These new writers were too young to have fought in the war. Their brand of social realism articulated the opportunities & anxieties of working class life in post-war Britain. Alan Sillitoe had bombs dropped on him. He left school in 1942 & worked in the same Nottingham Raleigh bicycle factory as his working class hero, Arthur Seaton. The one we see in this clip. By the time he was 21, in 1949, he was living in France on an R.A.F. pension, recuperating from tuberculosis. His first two novels, “S.N & S.M.” & “The Loneliness Of A Long Distance Runner” did very well thank you. There was an element of cultural tourism about an educated reading public living vicariously through this “kitchen sink” literature & its plain-speaking, hard-drinking, sexually active protagonists. This was, however, a new voice in British society with a concern that the ideals of a decade earlier had been diluted by full employment & an aggressive materialism. Higher living standards were a diversion from the fact that economic control & therefore power remained unchanged. Meet the new boss…

These plays & books were quickly adapted for the cinema. In “Saturday Night” Albert Finney as Arthur was the British Brando, a bright new star (he was also the first Billy Liar). There was a squad from West Yorkshire, David Storey (“This Sporting Life”), Stan Barstow (“A Kind Of Loving”), Keith Waterhouse (“Billy Liar”), who all did very well. Some of these Angry Young Men (& Women)were assimilated & embraced by the same literary Establishment that they had scorned. The genie, though, was out of the bottle. Film is a more populist, more accessible art than literature. Audiences saw, for the first time, a mirror held up to their lives. They heard voices which sounded like their own saying things which were dramatic, opinionated, funny. Britain was no longer defined by the narrow range of the received pronunciation & values of the BBC. With a rush & a push many new talents found the confidence to say what they were thinking…out loud. The world was in thrall to 4 young men from Liverpool before you could say “many a mickle makes a muckle”.

Alan Sillitoe produced an impressive body of work in his life. There are over 50 books but it is the first 2 (& their screenplays) by which he is remembered. His two young protagonists choose different ways to seek dignity in a life where your path is chosen by others. Seaton knows that his willful kicking against the pricks is a temporary stage before an inevitable acceptance of responsibility. Colin Smith, on the other hand, is less impressed by the rewards for playing by someone else’s rules. That moment when he decides to run just when he wants to, that carrots can be dangled but he ain’t no donkey is just a beautiful thing. I’ve done it myself…hope that I will still do it.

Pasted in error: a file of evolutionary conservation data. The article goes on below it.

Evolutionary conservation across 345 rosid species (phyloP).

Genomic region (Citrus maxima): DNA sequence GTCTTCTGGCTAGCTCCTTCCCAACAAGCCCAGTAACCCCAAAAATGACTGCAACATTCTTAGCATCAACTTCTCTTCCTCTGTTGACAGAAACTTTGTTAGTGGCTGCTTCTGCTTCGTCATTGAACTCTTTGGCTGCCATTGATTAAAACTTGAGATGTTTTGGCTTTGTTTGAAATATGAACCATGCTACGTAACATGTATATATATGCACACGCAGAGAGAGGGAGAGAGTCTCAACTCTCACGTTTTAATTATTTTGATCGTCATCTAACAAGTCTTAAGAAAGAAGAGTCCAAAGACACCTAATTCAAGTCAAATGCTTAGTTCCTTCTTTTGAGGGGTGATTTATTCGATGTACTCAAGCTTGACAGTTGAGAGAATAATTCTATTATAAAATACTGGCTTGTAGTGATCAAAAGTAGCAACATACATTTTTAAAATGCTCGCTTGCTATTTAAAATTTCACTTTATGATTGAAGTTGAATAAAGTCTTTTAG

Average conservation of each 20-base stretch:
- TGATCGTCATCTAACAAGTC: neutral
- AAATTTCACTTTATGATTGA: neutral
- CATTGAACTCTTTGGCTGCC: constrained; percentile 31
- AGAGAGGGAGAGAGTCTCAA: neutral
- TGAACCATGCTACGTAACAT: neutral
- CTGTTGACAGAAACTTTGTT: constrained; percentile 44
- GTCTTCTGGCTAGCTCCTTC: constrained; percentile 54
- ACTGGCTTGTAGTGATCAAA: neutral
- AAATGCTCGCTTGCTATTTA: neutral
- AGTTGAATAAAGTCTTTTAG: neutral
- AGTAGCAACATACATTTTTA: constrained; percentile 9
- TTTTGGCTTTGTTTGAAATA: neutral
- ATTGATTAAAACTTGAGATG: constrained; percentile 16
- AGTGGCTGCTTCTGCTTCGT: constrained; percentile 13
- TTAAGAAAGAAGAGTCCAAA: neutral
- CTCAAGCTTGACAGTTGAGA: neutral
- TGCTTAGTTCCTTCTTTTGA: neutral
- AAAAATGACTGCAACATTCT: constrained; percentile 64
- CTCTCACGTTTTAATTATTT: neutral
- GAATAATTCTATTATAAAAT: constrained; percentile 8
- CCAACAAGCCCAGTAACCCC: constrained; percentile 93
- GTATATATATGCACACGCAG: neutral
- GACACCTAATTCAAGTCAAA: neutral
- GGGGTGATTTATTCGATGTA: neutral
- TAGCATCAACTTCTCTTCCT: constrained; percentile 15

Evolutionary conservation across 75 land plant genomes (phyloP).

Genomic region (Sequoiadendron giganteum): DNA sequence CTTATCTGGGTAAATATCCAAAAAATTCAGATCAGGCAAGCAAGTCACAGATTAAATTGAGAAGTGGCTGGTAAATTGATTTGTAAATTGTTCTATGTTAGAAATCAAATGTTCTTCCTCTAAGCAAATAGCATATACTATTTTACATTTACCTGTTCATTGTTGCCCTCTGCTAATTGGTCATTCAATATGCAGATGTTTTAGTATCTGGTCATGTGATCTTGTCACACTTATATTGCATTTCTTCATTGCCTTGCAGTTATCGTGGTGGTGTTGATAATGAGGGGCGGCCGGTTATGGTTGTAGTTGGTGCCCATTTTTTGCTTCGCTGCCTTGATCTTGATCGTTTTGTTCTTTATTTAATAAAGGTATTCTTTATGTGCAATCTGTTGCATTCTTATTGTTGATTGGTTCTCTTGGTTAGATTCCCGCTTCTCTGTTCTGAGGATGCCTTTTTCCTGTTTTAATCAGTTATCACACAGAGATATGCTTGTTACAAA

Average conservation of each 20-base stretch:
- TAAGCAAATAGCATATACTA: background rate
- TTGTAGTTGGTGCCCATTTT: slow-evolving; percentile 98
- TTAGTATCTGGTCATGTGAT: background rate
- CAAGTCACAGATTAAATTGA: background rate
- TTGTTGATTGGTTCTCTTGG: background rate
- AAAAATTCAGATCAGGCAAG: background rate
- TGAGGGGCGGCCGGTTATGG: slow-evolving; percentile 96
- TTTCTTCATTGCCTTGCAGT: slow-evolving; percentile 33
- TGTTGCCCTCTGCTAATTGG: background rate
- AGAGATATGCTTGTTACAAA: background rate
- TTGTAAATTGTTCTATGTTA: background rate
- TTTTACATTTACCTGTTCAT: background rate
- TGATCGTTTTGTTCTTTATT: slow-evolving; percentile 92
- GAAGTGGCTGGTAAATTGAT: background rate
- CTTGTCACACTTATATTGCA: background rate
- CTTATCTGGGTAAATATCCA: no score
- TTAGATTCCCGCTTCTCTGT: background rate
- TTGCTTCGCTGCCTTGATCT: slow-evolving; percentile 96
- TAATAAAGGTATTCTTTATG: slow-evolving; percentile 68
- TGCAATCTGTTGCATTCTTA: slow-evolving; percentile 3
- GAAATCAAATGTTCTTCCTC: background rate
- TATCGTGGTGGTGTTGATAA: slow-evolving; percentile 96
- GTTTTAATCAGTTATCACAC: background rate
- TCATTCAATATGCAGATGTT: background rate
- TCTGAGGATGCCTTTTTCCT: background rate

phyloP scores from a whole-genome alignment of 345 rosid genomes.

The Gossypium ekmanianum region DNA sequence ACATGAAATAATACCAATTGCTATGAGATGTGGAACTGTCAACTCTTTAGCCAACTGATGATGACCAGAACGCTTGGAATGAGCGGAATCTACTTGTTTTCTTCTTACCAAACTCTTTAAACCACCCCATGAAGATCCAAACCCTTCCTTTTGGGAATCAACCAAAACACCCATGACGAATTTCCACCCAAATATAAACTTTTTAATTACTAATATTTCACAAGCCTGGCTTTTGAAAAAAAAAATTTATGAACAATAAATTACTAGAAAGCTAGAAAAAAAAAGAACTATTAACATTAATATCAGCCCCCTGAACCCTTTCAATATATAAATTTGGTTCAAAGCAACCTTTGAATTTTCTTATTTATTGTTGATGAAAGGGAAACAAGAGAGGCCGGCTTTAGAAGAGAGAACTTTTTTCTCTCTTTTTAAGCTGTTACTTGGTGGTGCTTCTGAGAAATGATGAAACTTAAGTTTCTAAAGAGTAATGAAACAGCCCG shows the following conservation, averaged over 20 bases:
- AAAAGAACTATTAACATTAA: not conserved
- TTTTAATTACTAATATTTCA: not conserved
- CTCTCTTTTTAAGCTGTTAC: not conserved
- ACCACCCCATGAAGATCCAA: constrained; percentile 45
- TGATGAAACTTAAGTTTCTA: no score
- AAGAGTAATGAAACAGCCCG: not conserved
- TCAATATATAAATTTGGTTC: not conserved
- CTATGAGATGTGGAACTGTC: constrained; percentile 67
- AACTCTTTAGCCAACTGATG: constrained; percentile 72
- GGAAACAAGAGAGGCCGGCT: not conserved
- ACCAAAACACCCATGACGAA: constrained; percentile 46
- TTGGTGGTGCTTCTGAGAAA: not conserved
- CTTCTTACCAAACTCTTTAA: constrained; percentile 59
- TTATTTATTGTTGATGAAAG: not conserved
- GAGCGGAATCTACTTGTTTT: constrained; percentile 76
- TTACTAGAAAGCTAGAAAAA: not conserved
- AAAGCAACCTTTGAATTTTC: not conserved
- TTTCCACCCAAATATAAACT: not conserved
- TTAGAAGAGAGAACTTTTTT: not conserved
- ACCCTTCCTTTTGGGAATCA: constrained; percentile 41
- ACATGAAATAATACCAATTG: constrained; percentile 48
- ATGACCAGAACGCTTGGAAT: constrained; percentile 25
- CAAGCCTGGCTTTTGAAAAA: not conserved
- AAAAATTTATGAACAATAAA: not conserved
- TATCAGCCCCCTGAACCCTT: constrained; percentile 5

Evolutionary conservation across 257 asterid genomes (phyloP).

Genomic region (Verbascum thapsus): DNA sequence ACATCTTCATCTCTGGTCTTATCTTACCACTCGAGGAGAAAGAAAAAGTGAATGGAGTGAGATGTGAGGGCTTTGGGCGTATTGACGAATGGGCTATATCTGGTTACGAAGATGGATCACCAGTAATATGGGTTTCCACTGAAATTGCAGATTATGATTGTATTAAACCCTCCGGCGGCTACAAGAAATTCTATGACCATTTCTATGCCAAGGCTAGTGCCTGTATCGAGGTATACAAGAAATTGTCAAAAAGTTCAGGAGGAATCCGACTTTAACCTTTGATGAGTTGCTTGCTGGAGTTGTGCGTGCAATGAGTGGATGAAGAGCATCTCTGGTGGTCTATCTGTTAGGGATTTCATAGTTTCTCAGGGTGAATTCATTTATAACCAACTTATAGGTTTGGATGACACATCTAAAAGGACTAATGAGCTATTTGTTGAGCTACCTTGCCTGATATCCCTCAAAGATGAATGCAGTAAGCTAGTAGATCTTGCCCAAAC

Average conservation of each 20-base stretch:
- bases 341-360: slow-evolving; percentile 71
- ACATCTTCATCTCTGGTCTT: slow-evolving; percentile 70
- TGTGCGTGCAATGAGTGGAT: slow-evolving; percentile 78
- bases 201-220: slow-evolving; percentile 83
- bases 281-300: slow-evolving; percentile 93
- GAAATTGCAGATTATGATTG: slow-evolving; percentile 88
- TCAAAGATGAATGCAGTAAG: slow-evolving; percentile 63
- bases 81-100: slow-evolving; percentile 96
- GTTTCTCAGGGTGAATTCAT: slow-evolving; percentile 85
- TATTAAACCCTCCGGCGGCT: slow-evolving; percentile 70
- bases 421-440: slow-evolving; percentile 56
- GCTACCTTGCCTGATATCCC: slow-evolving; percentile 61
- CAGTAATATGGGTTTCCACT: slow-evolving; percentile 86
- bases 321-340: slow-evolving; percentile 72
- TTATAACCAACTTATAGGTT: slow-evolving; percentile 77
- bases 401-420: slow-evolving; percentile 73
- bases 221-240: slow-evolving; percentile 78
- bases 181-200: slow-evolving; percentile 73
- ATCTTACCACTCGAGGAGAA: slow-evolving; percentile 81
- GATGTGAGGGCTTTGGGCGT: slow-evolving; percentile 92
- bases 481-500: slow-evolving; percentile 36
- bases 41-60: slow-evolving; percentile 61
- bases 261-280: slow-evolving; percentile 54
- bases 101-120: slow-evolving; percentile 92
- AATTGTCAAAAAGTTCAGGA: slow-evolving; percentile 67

Sillitoe kept on keeping on, his politics shaped by injustice, a feeling for the underdog &, importantly, a hope that things can improve. Nottingham was, he wrote, “a town built into my bones and heart, carried with me forever. Always part of me, impossible not to make it live for others as it lived and still does for me”. There are others like him, I intended this post to include a couple but…you get me. Those young writers of the late 1950s were from a class that was insisting that it told its own story for the first time. Their success & the opportunities it created for those that followed deserves a better iconography than the collected picture sleeves of the Smiths. At the time we thought that there had been a permanent change in the social & cultural fabric of the country. Yeah…that was then, this is now.

Shut Up and Shoot (Chester Himes)